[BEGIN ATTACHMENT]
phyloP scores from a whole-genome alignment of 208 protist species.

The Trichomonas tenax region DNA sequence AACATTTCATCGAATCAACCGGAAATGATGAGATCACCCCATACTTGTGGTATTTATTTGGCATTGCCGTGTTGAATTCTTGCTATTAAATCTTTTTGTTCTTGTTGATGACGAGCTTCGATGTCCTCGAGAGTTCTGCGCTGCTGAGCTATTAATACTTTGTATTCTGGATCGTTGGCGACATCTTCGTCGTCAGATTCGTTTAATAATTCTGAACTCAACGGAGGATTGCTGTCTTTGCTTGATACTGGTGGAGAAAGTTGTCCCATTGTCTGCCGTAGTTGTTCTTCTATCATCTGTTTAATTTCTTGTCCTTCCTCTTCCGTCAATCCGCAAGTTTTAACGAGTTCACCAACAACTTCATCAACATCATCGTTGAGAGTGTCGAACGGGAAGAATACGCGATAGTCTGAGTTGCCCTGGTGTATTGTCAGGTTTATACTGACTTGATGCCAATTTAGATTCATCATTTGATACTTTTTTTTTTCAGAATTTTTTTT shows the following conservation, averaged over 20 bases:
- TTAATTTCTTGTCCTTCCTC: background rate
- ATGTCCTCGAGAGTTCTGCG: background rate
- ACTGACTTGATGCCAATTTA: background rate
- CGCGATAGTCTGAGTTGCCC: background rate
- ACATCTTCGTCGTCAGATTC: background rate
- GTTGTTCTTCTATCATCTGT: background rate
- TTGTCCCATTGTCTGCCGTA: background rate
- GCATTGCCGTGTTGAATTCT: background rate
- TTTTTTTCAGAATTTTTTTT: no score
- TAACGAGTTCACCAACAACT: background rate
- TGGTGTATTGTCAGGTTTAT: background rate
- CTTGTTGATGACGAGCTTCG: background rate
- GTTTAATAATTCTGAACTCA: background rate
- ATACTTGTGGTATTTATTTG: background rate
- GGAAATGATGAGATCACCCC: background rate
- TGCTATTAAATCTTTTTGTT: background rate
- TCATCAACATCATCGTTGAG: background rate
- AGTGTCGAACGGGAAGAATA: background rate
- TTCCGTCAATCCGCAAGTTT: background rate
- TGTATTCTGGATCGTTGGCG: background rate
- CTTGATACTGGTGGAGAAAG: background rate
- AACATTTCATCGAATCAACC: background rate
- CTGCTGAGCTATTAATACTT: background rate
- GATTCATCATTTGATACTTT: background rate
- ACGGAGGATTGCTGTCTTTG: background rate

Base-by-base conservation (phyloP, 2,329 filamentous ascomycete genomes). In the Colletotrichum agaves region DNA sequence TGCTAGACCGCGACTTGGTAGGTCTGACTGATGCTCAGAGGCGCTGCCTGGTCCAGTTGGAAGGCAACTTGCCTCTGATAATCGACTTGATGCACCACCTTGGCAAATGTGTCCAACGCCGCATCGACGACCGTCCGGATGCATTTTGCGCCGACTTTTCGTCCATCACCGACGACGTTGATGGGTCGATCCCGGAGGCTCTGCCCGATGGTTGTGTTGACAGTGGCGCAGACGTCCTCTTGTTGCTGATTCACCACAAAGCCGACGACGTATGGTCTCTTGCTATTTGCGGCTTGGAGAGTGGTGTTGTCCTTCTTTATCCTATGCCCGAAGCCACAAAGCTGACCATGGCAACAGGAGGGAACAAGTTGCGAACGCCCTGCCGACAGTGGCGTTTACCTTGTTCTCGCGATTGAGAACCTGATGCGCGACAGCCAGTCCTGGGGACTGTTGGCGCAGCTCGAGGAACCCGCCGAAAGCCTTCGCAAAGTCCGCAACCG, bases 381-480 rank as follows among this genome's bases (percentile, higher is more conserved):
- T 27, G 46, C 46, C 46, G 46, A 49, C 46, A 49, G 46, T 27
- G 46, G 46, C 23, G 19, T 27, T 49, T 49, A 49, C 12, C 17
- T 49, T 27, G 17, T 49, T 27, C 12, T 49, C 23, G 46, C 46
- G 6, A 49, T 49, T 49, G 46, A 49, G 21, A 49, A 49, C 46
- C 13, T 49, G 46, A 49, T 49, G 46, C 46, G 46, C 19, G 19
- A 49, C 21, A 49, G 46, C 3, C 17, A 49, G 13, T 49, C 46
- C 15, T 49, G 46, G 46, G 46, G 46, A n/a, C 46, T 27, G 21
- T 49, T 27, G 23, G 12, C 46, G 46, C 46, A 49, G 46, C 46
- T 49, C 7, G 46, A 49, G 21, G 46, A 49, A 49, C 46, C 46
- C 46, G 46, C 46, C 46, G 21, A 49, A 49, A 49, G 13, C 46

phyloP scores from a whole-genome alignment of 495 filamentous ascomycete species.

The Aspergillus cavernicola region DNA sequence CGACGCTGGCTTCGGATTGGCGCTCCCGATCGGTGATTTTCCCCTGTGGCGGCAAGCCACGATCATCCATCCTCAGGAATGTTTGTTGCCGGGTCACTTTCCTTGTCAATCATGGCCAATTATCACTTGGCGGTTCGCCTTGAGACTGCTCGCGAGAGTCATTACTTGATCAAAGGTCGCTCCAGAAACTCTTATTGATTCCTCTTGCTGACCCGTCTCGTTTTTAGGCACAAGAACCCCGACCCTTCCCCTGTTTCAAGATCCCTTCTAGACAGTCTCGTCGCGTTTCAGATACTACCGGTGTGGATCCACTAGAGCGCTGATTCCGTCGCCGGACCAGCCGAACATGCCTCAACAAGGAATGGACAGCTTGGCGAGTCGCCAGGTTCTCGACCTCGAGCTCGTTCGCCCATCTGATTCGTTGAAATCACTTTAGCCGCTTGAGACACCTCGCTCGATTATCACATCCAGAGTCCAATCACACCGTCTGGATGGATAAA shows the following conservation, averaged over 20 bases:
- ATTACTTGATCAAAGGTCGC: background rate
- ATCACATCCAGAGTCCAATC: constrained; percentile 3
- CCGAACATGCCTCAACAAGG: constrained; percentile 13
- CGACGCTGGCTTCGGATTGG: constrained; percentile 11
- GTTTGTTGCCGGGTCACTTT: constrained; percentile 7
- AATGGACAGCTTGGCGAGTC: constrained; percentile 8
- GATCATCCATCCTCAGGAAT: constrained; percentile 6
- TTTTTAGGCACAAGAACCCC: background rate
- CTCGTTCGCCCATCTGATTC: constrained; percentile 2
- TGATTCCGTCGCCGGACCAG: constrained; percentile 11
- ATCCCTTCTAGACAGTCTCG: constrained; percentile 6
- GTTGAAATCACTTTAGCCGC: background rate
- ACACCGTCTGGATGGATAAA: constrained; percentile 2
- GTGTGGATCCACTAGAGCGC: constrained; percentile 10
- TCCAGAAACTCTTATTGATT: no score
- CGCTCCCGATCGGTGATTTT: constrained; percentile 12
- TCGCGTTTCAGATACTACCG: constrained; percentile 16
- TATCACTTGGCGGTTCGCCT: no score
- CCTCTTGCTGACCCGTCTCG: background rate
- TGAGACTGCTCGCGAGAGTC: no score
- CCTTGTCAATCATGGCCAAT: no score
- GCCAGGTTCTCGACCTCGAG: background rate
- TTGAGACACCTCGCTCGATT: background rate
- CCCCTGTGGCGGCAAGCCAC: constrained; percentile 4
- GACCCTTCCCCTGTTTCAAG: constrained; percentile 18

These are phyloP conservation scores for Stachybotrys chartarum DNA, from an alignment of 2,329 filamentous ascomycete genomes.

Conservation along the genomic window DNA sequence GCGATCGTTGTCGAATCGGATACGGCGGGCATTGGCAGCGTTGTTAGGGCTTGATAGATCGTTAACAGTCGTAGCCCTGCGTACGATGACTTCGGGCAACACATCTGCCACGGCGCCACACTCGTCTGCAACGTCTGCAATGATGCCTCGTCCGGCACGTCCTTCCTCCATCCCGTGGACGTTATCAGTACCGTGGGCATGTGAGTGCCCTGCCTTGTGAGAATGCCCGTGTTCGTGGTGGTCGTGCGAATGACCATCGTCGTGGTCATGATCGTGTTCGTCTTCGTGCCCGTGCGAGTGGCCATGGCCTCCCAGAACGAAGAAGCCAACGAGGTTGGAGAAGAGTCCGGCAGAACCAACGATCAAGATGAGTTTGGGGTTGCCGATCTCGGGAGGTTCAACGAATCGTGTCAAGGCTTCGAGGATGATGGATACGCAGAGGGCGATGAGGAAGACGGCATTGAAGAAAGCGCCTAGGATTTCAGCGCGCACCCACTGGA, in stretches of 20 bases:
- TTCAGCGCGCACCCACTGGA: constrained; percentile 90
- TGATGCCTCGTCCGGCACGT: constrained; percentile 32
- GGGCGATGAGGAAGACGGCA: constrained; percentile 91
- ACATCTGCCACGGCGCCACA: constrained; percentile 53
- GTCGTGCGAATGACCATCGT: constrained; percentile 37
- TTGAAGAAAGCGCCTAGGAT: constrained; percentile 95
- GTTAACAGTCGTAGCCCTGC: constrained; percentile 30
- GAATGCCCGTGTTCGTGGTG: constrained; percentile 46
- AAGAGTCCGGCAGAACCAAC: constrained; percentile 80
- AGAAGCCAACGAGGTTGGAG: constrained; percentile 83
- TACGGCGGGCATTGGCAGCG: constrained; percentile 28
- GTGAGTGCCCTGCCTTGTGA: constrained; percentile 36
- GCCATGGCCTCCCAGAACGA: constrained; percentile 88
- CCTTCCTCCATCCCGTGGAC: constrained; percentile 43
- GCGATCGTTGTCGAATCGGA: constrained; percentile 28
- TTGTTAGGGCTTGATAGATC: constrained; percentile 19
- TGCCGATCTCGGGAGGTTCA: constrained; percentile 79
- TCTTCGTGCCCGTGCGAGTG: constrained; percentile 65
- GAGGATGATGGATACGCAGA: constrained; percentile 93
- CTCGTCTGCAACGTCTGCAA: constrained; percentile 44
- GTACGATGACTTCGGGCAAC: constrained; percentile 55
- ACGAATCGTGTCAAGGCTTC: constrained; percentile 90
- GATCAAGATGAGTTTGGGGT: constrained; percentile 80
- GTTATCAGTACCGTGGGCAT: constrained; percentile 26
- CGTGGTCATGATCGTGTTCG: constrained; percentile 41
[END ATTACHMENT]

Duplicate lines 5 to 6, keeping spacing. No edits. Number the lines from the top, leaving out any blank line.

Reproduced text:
- ACTGACTTGATGCCAATTTA: background rate
- CGCGATAGTCTGAGTTGCCC: background rate